- 11.A. Fujioka, T. Okamoto, K. Ohta, “A practical secret voting scheme for large scale elections,” Auscrypt '92, pp. 244–251Google Scholar
- 12.E. Gabber, P. Gibbons, Y. Matias, A. Mayer, “How to make personalized web browsing simple, secure, and anonymous,” Financial Cryptography '97Google Scholar
- 13.S. Goldwasser and S. Micali, “Probabilistic Encryption,” J. Comp. Sys. Sci. 28, pp 270–299, 1984.MATHMathSciNetCrossRefGoogle Scholar
- 14.C. Gulcu, G. Tsudik, “Mixing email with babel,” ISOC Symposium on Network and Distributed System Security, 1996.Google Scholar
- 15.A. Herzberg, S. Jarecki, H. Krawczyk, M. Yung, “Proactive Secret Sharing, or How to Cope with Perpetual Leakage,” Crypto '95, pp. 339–352Google Scholar
- 16.A. Herzberg, M. Jakobsson, S. Jarecki, H. Krawczyk, M. Yung, “Proactive Public Key and Signature Systems,” Proceedings of the 4th ACM Conference on Computer and Communications Security, 1997, pp. 100–110Google Scholar
- 17.M. Michels, P. Horster, “Some remarks on a receipt free and universally verifiable Mix-Type Voting scheme,” Asiacrypt '96, pp. 125–132Google Scholar
- 18.M. Jakobsson, K. Sako, R. Impagliazzo, “Designated Verifier Proofs and Their Applications,” Eurocrypt '96, pp. 143–154Google Scholar
- 19.M. Jakobsson, M. Yung, “Distributed ‘Magic Ink’ Signatures,” Eurocrypt '97, pp. 450–464Google Scholar
- 20.M. Jakobsson, “Privacy vs. Anonymity,” Ph.D. Thesis, University of California, San Diego, 1997. Available at http://www.bell-labs.com/markusj/.Google Scholar
- 21.NIST FIPS PUB XX, “Digital Signature Standard,” National Institute of Standards and Technology, U.S. Department of Commerce, Draft, 1 Feb. 1993Google Scholar
- 22.W. Ogata, K. Kurosawa, K. Sako, K. Takatani, “Fault Tolerant Anonymous Channel,” ICICS '97, pp. 440–444Google Scholar
- 23.C. Park, K. Itoh, K. Kurosawa, “All/nothing election scheme and anonymous channel,” Eurocrypt '93, pp. 248–259Google Scholar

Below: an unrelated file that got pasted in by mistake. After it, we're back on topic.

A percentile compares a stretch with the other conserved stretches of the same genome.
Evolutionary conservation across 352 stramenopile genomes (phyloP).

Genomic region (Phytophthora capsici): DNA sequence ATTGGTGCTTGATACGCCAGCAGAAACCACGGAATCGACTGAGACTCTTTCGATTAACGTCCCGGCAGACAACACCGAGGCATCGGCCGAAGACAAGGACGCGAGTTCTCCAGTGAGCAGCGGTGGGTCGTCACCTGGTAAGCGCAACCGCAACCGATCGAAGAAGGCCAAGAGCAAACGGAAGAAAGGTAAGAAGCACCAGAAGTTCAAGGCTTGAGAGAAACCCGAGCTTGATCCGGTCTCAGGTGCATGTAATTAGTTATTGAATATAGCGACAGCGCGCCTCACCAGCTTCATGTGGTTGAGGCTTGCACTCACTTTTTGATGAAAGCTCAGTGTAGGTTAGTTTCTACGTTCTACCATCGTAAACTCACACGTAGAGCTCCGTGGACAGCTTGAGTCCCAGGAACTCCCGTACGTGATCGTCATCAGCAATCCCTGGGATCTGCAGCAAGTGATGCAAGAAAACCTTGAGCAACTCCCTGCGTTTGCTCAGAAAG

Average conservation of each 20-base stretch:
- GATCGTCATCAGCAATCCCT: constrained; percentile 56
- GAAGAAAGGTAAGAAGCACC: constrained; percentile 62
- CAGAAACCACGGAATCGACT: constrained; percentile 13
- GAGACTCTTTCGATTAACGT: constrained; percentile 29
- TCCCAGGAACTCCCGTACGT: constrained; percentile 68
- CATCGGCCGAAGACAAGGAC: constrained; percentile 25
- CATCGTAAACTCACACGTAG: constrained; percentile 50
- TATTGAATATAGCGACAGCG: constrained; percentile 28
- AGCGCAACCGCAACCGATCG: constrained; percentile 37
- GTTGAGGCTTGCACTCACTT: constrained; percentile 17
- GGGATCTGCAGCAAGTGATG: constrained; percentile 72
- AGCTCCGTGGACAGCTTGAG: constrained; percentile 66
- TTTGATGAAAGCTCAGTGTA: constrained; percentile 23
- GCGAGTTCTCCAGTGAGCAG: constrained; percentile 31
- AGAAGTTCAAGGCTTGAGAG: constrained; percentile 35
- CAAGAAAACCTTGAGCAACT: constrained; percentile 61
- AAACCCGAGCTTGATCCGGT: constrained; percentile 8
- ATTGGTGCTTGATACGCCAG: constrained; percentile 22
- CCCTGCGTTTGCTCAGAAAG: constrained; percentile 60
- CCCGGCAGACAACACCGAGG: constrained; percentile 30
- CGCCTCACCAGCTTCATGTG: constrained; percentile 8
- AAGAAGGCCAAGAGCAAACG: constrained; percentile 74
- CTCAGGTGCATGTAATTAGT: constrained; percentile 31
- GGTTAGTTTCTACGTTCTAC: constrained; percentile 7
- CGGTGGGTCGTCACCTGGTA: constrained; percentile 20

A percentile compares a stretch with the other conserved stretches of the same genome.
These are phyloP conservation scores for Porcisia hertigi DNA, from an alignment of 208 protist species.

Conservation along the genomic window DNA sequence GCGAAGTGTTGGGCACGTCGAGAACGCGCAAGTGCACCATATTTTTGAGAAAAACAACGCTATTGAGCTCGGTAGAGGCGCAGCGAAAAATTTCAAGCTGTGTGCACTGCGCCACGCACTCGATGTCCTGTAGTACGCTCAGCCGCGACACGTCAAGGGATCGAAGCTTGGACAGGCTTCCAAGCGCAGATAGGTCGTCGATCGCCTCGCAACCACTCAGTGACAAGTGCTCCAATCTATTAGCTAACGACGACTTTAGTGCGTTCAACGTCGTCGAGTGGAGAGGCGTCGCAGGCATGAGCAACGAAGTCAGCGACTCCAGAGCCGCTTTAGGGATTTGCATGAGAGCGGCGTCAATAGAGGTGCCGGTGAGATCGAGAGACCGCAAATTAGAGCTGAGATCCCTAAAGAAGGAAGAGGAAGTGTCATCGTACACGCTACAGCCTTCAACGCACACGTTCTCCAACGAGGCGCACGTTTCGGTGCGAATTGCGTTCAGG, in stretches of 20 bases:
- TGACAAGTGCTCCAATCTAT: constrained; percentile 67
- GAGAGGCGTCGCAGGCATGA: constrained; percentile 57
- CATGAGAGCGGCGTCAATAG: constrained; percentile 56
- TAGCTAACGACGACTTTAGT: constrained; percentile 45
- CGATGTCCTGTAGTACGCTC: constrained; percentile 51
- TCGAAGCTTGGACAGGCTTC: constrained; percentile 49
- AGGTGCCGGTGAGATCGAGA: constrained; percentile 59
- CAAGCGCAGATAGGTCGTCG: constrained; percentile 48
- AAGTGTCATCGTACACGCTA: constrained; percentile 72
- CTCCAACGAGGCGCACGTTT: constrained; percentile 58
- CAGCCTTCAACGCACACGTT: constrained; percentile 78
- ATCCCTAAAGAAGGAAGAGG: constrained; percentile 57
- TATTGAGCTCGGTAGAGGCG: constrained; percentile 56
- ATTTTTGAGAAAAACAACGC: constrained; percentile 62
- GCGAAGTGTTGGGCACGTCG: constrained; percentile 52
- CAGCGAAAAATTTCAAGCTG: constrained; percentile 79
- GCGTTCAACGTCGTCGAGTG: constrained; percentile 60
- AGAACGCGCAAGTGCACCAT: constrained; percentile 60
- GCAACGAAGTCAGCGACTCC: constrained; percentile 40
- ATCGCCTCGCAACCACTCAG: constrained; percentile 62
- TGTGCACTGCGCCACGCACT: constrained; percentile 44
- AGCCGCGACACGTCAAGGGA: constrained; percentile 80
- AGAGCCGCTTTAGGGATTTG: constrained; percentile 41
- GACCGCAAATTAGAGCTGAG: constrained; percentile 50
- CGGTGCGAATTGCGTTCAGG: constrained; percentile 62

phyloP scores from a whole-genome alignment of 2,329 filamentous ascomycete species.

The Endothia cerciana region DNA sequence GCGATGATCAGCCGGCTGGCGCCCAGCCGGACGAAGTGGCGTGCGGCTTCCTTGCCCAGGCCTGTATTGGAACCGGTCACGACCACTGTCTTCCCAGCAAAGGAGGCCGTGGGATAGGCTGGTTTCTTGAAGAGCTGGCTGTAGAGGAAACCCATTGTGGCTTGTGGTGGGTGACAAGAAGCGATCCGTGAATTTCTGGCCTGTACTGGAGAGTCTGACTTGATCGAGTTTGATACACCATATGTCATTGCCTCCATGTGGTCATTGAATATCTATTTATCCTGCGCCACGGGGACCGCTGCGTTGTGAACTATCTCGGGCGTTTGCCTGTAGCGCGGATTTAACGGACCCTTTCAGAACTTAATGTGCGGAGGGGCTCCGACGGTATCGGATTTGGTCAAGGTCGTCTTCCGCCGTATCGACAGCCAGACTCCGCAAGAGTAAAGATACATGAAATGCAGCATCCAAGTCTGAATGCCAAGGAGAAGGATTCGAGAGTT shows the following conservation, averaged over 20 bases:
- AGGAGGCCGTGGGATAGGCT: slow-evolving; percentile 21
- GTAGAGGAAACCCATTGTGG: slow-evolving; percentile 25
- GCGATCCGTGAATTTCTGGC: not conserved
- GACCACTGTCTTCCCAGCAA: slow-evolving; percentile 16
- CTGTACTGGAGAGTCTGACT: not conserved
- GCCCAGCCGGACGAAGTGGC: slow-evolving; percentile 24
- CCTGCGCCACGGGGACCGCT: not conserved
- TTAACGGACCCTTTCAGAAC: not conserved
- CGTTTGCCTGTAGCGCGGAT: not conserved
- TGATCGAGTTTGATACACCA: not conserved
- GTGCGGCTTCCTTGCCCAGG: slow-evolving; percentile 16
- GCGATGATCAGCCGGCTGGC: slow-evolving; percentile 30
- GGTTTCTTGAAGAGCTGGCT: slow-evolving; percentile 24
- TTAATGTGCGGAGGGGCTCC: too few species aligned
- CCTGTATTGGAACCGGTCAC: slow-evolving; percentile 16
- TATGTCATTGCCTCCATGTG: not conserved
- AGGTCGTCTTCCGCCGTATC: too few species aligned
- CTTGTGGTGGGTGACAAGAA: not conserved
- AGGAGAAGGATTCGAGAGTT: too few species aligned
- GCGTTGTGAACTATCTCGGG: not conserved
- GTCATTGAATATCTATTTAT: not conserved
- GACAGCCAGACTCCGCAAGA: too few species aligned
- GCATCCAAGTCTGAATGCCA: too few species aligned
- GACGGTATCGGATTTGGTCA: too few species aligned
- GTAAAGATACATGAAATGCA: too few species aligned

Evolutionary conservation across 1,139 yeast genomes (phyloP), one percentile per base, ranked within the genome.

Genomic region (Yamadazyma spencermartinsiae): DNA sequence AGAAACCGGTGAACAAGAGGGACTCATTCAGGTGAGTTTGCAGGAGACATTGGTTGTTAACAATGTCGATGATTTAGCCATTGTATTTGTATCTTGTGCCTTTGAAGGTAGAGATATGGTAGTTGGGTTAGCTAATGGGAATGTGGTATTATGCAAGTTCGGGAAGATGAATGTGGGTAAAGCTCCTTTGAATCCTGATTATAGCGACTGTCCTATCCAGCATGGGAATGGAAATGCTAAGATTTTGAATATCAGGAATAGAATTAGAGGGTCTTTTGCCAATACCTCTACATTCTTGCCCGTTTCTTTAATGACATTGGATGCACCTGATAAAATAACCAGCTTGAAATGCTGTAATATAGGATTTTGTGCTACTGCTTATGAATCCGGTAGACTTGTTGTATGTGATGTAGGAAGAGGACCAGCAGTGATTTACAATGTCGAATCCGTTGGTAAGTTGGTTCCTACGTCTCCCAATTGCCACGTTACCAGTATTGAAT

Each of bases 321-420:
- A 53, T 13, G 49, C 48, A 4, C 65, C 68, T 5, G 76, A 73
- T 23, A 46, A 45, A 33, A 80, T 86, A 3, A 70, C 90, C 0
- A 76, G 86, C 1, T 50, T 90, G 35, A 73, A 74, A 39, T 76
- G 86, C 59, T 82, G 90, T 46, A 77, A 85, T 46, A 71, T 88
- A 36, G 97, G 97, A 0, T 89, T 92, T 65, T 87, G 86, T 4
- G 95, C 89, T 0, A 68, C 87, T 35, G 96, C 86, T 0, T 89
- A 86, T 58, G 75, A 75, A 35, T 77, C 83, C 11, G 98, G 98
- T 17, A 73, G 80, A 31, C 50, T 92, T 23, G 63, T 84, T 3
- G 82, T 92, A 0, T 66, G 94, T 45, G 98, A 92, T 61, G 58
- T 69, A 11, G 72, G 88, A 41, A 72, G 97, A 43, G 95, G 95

- 24.T. P. Pedersen. “A threshold cryptosystem without a trusted party,” Eurocrypt '91, pp. 522–526.Google Scholar
- 25.A. Pfitzmann, B. Pfitzmann, M. Waidner, “ISDN-MIXes: Untraceable Communication with Very Small Bandwidth Overhead,” Information Security, Proc. IFIP/Sec'91, Mai 1991, Brighton, D. T. Lindsay, W. L. Price (eds.), North-Holland, Amsterdam 1991, 245–258.Google Scholar
- 26.D. Pointcheval and J. Stern, “Security Proofs for Signature Schemes,” Advances in Cryptology — Proceedings of Eurocrypt '96, pp. 387–398.Google Scholar
- 27.M. Reiter, A. Rubin, “Crowds: Anonymous Web Transactions,” Manuscript at www.research.att.com/projects/crowds/Google Scholar
- 28.K. Sako, J. Kilian, “Receipt-Free Mix-Type Voting Scheme,” Eurocrypt '95, pp. 393–403Google Scholar
- 29.C. P. Schnorr, “Efficient Signature Generation for Smart Cards,” Advances in Cryptology — Proceedings of Crypto '89, pp. 239–252Google Scholar
- 30.A. Shamir, “How to Share a Secret,” Communications of the ACM, Vol. 22, 1979, pp. 612–613MATHMathSciNetCrossRefGoogle Scholar
- 31.P. Syverson, D. Goldschlag, M. Reed, “Anonymous connections and onion routing,” IEEE Symposium on Security and Privacy, 1997.Google Scholar